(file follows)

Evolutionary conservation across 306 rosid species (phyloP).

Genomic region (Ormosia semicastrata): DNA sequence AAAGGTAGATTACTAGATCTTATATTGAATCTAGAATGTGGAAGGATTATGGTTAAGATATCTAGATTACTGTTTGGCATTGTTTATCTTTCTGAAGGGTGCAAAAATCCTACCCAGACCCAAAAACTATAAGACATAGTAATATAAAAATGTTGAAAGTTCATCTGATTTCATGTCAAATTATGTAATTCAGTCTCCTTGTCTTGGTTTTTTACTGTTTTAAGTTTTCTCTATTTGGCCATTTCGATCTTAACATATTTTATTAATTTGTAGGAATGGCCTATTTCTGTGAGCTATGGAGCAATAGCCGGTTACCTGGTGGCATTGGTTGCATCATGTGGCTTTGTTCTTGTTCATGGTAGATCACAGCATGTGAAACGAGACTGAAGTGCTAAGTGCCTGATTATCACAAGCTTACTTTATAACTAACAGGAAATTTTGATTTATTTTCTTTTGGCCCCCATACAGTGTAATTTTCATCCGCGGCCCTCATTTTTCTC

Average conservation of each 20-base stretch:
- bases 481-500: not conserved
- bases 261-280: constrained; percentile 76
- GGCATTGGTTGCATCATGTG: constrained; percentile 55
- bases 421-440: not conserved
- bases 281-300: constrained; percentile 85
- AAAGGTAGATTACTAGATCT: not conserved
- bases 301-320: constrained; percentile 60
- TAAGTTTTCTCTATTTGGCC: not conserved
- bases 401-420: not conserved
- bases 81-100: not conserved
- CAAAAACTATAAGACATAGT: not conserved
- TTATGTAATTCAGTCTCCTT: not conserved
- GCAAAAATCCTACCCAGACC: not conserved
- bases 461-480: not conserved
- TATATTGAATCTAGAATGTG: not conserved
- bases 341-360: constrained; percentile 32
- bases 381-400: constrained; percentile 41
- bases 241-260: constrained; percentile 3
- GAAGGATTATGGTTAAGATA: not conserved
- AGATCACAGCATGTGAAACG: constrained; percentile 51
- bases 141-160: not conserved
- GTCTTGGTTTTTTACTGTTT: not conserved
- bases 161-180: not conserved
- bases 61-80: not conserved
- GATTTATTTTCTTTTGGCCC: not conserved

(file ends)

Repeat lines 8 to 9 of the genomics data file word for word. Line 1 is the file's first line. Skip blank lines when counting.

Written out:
- bases 281-300: constrained; percentile 85
- AAAGGTAGATTACTAGATCT: not conserved